|Report says the reductions in spending and number of cameras should be seen
in the context of the financial pressures on local authorities during this period
Big Brother Watch says the reductions in spending and number of cameras should be seen in the context of the financial pressures on local authorities during this period. “Whilst we are pleased to see a reduction in spending on CCTV, we have to understand that the rationale behind the figures is not ideological. Local authorities have not suddenly woken up to privacy and acknowledged the intrusion CCTV causes.
“We also acknowledge the changes to regulation since the Protection of Freedoms Act in 2012, and the subsequent codes of practice for CCTV from the Surveillance Camera Commissioner and the Information Commissioner’s Office."
Big Brother watch advocates assessing CCTV best practices
The privacy group says it is not against CCTV per se – it can be beneficial when in the right place and used effectively. But apart from the benefit it has in investigating car crime, the general benefits of CCTV have not been fully assessed.
Rather than always installing permanent cameras, it advocates the use of re-deployable ones in problem areas for a limited time. “The concept of targeted use in an area where crime has been proven to be rife could be seen to be more beneficial from a maintenance, cost and privacy perspective, than an expensive fixed camera [watching] everyone going about their day to day business.”
Big Brother Watch also suggests that a register of cameras across the UK would help to establish where cameras are located, how effective they are and how intrusive they can be.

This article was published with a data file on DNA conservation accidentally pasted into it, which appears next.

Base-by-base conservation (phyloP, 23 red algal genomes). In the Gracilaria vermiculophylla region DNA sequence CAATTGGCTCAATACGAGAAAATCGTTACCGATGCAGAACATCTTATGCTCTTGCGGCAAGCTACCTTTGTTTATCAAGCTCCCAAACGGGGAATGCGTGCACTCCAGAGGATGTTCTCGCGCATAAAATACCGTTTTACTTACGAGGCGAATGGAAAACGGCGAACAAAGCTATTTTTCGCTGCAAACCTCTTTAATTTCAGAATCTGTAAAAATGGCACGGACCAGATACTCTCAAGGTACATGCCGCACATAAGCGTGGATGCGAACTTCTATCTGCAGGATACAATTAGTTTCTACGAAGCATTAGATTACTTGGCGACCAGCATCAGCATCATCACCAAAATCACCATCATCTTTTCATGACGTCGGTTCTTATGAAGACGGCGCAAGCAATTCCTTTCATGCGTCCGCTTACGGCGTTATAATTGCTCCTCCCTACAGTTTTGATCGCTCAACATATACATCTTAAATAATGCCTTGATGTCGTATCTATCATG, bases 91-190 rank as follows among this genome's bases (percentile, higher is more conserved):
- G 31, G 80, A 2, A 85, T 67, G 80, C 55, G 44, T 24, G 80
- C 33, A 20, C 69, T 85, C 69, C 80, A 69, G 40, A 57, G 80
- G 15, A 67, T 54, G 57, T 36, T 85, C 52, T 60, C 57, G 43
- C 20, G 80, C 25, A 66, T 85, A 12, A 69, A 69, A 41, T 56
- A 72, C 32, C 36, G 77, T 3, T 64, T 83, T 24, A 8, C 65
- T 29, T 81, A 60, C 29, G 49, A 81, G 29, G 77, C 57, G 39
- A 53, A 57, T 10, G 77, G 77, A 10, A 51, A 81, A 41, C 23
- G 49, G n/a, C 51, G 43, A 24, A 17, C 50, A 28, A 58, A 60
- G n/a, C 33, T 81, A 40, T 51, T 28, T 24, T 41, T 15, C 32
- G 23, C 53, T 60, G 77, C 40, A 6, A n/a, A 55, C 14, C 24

Minimising privacy concerns without compromising security
New technology such as HD cameras, smart cities, sound and gait recognition and so-called tag and track systems “will change how cameras are used and the threat they pose to privacy. Local authorities must begin to consider how they can minimise privacy concerns before they start trying to deploy these methods on our streets.”
“Each recommendation in this report,” says Surveillance Camera Commissioner Tony Porter, “if adopted, would serve to improve the quality of public surveillance, increase accountability and transparency to our citizens and help to drive up standards at every level.”
In response to the cuts in CCTV budgets, the National Police Chiefs Council (NPCC) is producing a report, due for publication in April, with an evidence base to show best practice in the use of CCTV. “This will cover from the prevention aspects of making people safe using monitored CCTV, to the investigative value that CCTV plays in the majority of police investigations where crime has taken place in the public space,” an NPCC spokesperson told SourceSecurity.com.
“The report will also detail the work being done to ensure that the use of CCTV is proportionate, and that partners and the police are professionally accredited in their use of CCTV and how it becomes evidence in court cases. The report will identify some examples of good practice but aims, in the long term, to show clearly the percentage of crimes in which CCTV has formed a significant part of the investigation.
“Early data collated so far shows how vital CCTV is and [demonstrates] the need to maintain funding where possible in support of existing CCTV systems.”